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Title: A comparative study of the effects of processing instruction and output-based instruction on the acquisition of Italian future tense
Author: Benati, Alessandro Giovanni
ISNI:       0000 0000 7142 7184
Awarding Body: University of Greenwich
Current Institution: University of Greenwich
Date of Award: 1999
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The present study was carried out to investigate the possible effects of two types of form-focused instruction (henceforth FFI) on the acquisition of a specific feature of the Italian verbal morphology system: namely the future tense, which has hitherto never been researched within this framework. Processing instruction was compared to a more traditional type of grammar instruction output-based. The impact of these two types of FFI was investigated on a well documented strategy (Musumeci 1989) used by second language (henceforth L2) learners when interpreting tenses. This strategy consists in giving precedence to lexical items (in this case temporal adverbs, i.e. oggi, domani) over morphological markers during learner's interpretation of tenses. In order to carry out this investigation, first year students (39 subjects) in their second semester, learning Italian at the University of Greenwich were randomly assigned to three groups. One group received processing instruction, which involved grammar explanation and comprehension practice directed at altering the way second language learners process input and make correct meaning-form connections; the other group received output-based type of instruction which consisted in an explanation of grammar rules followed by written and oral practice which was directed at altering the way L2 learners produce the target language; the third group was used as a control group and received no instruction. The groups were exposed to two consecutive days of instructional treatment and pre-tests and post-tests were carried out. The tests consisted of an aural interpretation task, a written completion text and an oral limited response production task. A delayed post-test was also administered to assess the possible effects of instruction after three weeks. Based on previous research carried out in a feature of Spanish (Cadierno 1993) verbal morphology, it was hypothesised that processing instruction would have positive effects on the accuracy with which subjects interpreted sentences in Italian (future tense vs present tense) in which temporal reference is only expressed by verb morphology. It was also hypothesized that the effects of processing instruction would be visible on the production of both the written and the oral task. A further hypothesis was that the effects of instruction would/hold over a post-test session three weeks later. Overall the statistical analyses carried out on the data supported the three hypotheses of this study. The results obtained in this research provide some evidence that processing instruction has positive effects on the acquisition of Italian verbal morphology, these effects being greater on the developing system of beginners, L2 learners, than output-based instruction. However the output-based group performed better than the control group in the interpretation task. This is an interesting finding as it was not hypothesised, but is likely to have significant implications for further research within this framework. The present study also showed that processing instruction was successful in altering the way in which learners processed the input and its effects had also an impact on the way learners produced future tense at sentence level in both a written and an oral production task. Finally, these effects were proved durable over a three week period. The results obtained in the present study have implications at two levels. At the theoretical level this study provides further support for the role that input processing plays in SLA. At the pedagogical level it demonstrates the effectiveness of processing instruction not only on an interpretation task but also on a written and oral production task. This is further evidence of the suitability of this pedagogical approach to encourage linguistic competence among L2 learners.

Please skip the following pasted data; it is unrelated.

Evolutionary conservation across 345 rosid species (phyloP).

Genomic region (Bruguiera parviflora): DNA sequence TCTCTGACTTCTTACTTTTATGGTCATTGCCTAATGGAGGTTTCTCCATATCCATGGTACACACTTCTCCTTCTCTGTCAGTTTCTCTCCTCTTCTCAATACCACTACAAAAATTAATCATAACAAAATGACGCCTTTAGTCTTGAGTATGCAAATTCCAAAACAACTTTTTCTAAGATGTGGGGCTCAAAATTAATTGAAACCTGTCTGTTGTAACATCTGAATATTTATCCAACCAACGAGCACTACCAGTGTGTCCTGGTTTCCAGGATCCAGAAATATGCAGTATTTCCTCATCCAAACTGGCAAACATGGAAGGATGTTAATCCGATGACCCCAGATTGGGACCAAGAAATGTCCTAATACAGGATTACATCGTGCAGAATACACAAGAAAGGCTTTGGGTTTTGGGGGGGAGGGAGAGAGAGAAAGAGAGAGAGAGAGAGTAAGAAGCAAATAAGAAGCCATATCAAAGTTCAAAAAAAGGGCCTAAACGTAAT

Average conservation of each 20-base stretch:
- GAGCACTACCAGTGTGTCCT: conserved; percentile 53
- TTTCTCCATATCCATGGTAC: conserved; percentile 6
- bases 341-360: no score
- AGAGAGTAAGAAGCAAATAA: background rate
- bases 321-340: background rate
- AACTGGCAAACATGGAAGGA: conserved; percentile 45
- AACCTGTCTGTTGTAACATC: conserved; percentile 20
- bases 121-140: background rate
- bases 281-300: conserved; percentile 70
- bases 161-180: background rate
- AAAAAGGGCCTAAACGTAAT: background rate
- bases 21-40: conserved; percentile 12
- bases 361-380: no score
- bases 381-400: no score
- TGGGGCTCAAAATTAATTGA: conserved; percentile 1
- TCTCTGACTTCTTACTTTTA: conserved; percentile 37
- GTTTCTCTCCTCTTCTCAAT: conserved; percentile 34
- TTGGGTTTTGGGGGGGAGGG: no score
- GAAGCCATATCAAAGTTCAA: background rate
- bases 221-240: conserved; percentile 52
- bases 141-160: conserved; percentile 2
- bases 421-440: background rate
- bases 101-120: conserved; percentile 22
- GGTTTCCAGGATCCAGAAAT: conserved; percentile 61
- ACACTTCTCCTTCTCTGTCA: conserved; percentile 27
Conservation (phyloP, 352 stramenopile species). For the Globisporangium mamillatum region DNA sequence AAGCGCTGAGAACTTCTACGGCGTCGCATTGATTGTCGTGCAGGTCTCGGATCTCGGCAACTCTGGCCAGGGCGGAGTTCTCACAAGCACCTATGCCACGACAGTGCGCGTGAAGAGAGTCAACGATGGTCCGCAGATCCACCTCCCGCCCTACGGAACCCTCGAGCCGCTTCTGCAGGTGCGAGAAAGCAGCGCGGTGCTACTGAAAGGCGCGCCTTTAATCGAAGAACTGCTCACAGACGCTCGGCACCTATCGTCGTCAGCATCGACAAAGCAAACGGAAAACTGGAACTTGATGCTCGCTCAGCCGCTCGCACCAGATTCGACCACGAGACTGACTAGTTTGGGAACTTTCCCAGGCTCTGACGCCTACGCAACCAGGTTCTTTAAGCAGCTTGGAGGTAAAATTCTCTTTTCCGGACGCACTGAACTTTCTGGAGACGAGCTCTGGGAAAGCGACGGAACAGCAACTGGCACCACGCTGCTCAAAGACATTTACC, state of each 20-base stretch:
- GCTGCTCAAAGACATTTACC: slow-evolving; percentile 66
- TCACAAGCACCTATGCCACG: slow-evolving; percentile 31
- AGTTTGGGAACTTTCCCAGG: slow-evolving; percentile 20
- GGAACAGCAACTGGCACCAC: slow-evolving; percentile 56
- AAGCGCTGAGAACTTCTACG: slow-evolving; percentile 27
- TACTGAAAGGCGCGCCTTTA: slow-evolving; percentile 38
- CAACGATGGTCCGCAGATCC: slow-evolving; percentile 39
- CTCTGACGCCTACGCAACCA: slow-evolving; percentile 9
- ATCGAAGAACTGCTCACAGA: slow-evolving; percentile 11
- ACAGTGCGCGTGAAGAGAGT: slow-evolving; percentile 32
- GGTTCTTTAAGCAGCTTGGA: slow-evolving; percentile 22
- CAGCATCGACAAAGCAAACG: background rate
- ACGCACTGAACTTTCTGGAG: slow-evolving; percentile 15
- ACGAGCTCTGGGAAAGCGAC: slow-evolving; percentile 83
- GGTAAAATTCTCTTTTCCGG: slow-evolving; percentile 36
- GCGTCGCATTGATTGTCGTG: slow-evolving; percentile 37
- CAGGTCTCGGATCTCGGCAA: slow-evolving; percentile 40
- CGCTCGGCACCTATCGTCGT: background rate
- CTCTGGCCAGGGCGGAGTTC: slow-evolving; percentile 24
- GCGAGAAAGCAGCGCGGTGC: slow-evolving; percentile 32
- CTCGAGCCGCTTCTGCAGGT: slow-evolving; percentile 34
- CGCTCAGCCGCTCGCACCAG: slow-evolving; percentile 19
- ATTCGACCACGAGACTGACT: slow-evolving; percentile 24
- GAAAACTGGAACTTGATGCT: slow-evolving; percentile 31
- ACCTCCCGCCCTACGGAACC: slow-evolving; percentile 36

Supervisor: Taylor, Paul Sponsor: Not available
Qualification Name: Thesis (Ph.D.) Qualification Level: Doctoral
EThOS ID:  DOI: Not available
Keywords: P Philology. Linguistics ; PC Romance languages